Wednesday, July 10, 2013

Lazy Days in the Garden

'There is a brief time in July when the gardener has nothing to do but enjoy his flowers. Oh, there may be a few  things, like tying in the dahlias, discreetly staking the chrysanthemums, picking off the dead water lilies, keeping an eye on the roses for black spot, soaking the azaleas and camellias, cutting the grass, tying in the huge new canes of climbing rose, and like that.' -- Henry Mitchell, in The Essential Earthman

I appreciate that passage from one of Henry Mitchell's books, The Essential Earthman. These hot and humid days in July are really easy times in the garden,  with not that much to do except pull the occasional weed, do some deadheading, and maybe cut back some perennials like (perennial) geraniums. It's nice things work out that way because it is just too hot to be working outside these days. And everything is so lush right now, because we have had plenty of rain so far this year, unusual for us it seems.

However, for a garden blogger, it's not easy to come up with things to write about right now. Real life sometimes interferes with my garden and photo routines, with travels, moving children, out of town guests,  chaos at work. But this is a good time to sit back and enjoy the garden, especially in the cooler evenings with a cup of tea or a glass of wine and a friend or two. I also like to sit back and try to look at my garden objectively, to see what needs improving, what could be moved, what I could change. There's always something.

And then there is the fragrance. The other night as I was walking past my garden I was stopped short by such strong fragrance and realized it was all my phlox-- 'Miss Lingard,' 'David,' 'Franz Schubert,' and a few other varieties. I was mesmerized by the scent, not wanting to leave it. I wanted to get a chair and sit right in the middle of it. On a hot humid evening it was so strong and lovely and surprising.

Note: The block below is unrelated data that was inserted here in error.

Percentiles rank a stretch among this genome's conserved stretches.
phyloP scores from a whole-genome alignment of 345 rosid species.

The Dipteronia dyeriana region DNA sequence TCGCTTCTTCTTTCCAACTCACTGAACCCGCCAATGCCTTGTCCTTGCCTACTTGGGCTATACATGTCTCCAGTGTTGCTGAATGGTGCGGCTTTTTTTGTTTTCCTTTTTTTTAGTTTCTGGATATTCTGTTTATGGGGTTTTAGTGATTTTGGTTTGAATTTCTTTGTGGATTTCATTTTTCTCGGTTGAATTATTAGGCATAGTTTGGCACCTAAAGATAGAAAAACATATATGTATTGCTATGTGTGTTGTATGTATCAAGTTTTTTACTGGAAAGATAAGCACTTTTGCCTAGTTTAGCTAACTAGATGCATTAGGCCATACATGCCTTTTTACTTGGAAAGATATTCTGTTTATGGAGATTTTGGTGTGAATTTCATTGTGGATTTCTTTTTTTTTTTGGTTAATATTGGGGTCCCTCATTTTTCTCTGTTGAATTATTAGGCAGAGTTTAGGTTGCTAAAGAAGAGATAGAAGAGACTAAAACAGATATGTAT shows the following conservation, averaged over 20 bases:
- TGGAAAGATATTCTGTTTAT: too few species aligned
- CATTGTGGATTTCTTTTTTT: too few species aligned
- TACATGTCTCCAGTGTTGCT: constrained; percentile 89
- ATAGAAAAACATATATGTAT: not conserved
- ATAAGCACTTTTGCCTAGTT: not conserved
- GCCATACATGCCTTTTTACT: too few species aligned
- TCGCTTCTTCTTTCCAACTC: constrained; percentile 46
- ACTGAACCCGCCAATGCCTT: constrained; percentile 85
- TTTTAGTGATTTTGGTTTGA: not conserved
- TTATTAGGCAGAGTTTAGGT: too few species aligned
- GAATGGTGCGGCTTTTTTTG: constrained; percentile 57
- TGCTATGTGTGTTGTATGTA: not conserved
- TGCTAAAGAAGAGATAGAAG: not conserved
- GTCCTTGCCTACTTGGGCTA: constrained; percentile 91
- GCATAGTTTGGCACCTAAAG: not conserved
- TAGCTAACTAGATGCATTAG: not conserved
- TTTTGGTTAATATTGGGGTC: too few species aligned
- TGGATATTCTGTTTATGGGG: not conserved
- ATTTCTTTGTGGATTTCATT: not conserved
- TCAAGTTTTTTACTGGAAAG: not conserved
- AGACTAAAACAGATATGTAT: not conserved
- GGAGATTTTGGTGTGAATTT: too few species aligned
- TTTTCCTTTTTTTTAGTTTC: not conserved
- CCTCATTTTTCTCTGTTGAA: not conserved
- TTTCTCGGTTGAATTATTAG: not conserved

'But by and large it is a time of leisure, different from the panic of the great fall planting season and free from that sense of frantic tidying up that afflicts the spring.  If you have planned ahead, in fact, this respite can last even into August and Steptember. A garden planned for late August (and for January as well) will give the greatest pleasure, because spring and early sumer tend to take care of themselves. Even a little thought for these too neglected months will go far in keeping the gardener from uttering and snapping. But the average gardener pays too little attention to August and September, and it may be safely said that the average garden goes to pot on July 16 as regular as clockwork.'

I'll have to be attentive and see how my garden fares on July 16!

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